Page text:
Opinion by Political Editor Duncan Garner
It's always hard being "ambitious for Nu Ziluund".
And so it's proving for John Key.
This is the crucial and embarrassing number he won't want to talk about today.
Remember it. 53,900.
That's the number of Kiwis in the year to August 2012, who - according to Statistics NZ - departed for Australia. It's a record number.
They made Australia home.
They turned their backs on New Zealand for a better life or a different life.
For whatever reason, they now don't live here.
Picture a chokka full Eden Park and pushing those Kiwis through the gates at the end of the game to jump on a plane to Aussie.
Because that's what 53,900 Kiwis looks like.
And they all left for Australia.
Christchurch probably has something to do with it. But perhaps Australia just has more opportunities.
Better paid jobs perhaps. More jobs probably.
The net loss to the year to 2012 is actually 40,000 because 13,900 people from Australia, mainly Kiwis, made their way home.
Still, even if you take the two way traffic calculations into it - the 40,000 figure also represents a record.
It's a long way from what John Key was saying in 2008 - when he stood in Wellington's 36,000 person capacity Westpac Stadium to symbolise the number of people leaving for Australia each year.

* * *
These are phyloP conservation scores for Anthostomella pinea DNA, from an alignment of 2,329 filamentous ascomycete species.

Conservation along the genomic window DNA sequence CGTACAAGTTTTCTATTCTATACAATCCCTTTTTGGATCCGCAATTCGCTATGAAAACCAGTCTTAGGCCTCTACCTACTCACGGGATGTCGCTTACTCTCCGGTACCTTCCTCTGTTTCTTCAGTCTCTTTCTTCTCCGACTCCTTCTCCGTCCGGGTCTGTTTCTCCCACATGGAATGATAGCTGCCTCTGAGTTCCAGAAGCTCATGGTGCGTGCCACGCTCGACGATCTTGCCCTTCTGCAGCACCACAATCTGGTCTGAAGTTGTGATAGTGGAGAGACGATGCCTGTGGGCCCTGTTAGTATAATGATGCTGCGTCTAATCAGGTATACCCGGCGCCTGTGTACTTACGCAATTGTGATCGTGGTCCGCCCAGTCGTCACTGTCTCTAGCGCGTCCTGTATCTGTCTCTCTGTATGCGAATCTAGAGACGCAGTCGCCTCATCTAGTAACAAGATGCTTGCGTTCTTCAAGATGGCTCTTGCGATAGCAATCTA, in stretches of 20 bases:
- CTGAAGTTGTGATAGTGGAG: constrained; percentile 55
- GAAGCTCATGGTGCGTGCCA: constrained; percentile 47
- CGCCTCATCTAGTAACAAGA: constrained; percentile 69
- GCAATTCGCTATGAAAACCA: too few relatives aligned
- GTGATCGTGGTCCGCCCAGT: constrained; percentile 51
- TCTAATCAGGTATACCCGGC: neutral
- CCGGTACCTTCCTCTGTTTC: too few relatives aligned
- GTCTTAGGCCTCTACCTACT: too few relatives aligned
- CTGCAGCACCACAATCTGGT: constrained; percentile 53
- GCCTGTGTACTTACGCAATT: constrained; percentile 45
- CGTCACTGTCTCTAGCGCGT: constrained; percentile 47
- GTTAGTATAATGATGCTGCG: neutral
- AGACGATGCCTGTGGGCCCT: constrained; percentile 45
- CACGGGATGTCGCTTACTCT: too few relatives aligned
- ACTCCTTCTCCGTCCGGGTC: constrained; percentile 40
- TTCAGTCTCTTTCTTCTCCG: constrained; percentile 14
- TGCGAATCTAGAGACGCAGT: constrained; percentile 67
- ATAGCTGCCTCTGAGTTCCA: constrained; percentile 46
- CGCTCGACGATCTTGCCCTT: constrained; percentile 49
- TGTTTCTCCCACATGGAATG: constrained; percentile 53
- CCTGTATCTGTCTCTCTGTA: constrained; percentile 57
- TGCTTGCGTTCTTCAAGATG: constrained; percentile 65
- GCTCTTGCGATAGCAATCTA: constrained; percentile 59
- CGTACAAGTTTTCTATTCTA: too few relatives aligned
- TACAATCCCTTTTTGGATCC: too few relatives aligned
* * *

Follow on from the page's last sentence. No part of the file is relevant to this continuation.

His message was clear - that people were over the Helen Clark years - and he was going to fix the brain drain.
Well truth is, it's got worse.
We'd have to add another level onto Westpac Stadium to fit them in now. Guess National won't shoot another commercial down there at the next election.
And don't expect any press releases from National giving excuses for today's figures.
The Greens have been quick though. (where's Labour? Friday-itis?)
Russel Norman says the Government hasn't intervened enough in the economy to keep people here and to keep people in jobs.
"The total number who have left since the Key Government came to power now stands at over 166,000. That's more than the entire populations of Northland or Hawkes Bay," says Norman.
In manufacturing alone, Norman says 40,000 jobs have been lost under this Government.
"It is past time that the National Government acted. There are a range of measures that other Governments are taking to protect and grow their industries and give jobs to their people," he says.
Sure the Government will point to yesterday's growth figures as encouraging.
And yes there are some signs of life amongst the 'grumpy growth' that Bill English talks about. But let's not overstate that.
So New Zealanders - in record numbers - are voting with their feet.
This is not good for us as a country.
It's not good for our skill base.
It's not good for employers, our schools, our communities, our businesses and our growth prospects.
We need our best and brightest to stay here and build a 'brighter future' for all. Who said that?
We are in the days of the mass exodus, and no one seems to know how and if we can stop it.
It's certainly not something the Government talks about anymore.
And there are 53,900 reasons why.